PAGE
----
Vernal Pool at Pardon Gray Preserve

Vernal pools are temporary wetlands that annually fill with water in the winter and early spring and then become dry when the weather turns warmer, although some pools may not completely evaporate in a wet summer. When pools periodically dry, predatory fish cannot survive, and this results in a protected breeding environment for all sorts of critters. Vernal pools are excellent habitats for many amphibians and invertebrates to complete part of their life cycles.

Creatures found at the Pardon Gray pool include wood frogs, spotted salamanders, marble salamanders, and fairy shrimp. These species require the protected waters of a vernal pool to survive. Other local species may use the vernal pool but can survive in nearby wetland habitats. These include spring peepers, gray tree frogs, green frogs, leopard frogs, pickerel frogs, red-spotted salamanders, several species of turtles, dragonflies, and whirligig beetle larvae. Vernal pools also supply drinking water for other wildlife. When in proximity to other pools, vernal pools enable amphibians and reptiles to pass from one wetland to another.

Vernal pools are reproductive hatcheries for terrestrial amphibians. Though most of us do not encounter these creatures as we trek through the woods, several thousand wood frogs use a moderate-sized vernal pool to breed before returning to the forest. The nutrients and energy from decaying vegetation on the pool floor nourish the frogs and salamanders of the nearby woods. The complexity of these food webs within the pools maintains a balance that enables a sufficient number of individuals of each species to survive and maintain the population in future years.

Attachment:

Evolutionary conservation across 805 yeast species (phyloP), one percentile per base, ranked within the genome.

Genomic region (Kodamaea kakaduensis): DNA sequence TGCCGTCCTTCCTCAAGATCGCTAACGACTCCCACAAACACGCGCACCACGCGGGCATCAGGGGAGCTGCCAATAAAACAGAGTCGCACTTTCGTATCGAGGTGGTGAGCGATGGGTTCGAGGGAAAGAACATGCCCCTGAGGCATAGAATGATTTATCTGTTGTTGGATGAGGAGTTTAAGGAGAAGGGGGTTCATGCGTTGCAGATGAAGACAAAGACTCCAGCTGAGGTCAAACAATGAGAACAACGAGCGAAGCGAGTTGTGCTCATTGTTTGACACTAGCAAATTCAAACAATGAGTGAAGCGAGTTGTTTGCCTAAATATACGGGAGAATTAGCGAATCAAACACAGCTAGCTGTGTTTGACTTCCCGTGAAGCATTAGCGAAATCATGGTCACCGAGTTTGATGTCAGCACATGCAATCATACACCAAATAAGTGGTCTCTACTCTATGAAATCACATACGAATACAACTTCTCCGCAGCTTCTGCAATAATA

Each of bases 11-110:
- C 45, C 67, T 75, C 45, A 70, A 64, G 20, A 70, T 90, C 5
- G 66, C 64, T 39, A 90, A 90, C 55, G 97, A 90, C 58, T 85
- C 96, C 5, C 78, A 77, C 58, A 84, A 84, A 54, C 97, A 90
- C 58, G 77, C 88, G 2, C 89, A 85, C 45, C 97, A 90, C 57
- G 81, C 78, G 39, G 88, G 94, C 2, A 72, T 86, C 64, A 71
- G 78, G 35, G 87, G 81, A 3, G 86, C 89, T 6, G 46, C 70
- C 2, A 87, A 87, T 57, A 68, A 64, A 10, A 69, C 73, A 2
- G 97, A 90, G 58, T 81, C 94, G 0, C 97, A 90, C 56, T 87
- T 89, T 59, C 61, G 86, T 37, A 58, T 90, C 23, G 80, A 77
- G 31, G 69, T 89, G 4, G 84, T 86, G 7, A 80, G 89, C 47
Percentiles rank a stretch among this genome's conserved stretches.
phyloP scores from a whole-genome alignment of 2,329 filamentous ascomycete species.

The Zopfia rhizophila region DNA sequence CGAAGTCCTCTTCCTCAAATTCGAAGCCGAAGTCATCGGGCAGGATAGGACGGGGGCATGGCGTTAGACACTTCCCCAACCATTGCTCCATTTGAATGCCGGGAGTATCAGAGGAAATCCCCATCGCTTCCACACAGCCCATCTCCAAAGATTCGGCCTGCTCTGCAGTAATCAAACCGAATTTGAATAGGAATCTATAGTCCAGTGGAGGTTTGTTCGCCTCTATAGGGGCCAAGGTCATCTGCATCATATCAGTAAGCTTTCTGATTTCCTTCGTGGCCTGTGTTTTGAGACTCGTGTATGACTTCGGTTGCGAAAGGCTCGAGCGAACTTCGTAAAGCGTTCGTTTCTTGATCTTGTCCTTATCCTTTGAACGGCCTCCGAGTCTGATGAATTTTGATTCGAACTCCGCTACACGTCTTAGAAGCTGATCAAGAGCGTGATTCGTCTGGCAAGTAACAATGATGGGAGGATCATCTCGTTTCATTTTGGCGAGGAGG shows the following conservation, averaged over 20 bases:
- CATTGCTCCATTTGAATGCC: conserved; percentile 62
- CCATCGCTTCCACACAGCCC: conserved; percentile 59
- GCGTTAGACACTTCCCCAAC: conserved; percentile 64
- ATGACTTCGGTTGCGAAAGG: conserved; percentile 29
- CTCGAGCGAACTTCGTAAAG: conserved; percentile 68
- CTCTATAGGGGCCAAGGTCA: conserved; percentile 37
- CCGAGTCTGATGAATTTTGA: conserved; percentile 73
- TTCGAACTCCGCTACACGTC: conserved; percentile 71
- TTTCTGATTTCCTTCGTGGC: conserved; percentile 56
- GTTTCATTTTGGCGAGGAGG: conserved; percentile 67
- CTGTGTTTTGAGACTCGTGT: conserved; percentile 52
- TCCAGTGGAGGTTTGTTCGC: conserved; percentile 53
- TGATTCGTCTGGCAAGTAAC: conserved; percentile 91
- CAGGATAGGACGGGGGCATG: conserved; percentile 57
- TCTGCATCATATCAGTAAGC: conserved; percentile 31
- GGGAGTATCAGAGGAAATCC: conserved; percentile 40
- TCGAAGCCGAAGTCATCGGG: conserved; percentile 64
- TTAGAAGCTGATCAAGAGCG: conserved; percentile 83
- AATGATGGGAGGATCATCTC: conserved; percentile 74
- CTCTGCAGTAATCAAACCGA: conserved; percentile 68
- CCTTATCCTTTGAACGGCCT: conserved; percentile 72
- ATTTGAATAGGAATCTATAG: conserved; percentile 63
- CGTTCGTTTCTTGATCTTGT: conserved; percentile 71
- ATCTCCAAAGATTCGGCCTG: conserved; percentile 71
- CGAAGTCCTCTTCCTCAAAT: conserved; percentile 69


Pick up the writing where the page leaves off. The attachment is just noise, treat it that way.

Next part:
Each fall as leaves drop into the pool, bacteria and fungi begin the decaying process at the base of the food chain. Zooplankton feed on the bacteria and fungi, and a variety of insect larvae feed on the leaves, a process continued by adult insect forms, snails, and small crustaceans. The leaves also provide food for hatching tadpoles. These creatures in turn become food for predaceous diving beetles, dragon and damsel flies, and water scorpions. Salamander larvae join the list of pool carnivores. Joining the food web nearer the top of the chains are turtles, snakes, wading birds, and raccoon.

The presence of vernal pools at Pardon Gray Preserve is important to maintaining the biodiversity on both a local and global scale.

Video

Video: The Connecticut Naturalist examines Spring Peepers
Creator: https://www.youtube.com/user/CTnaturalist
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Video: Discovery News explores vernal pools
Creator: Discovery News
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Video: The Great Smoky Mountains Association looks at Wood Frogs
Source: Great Smoky Mountains Association
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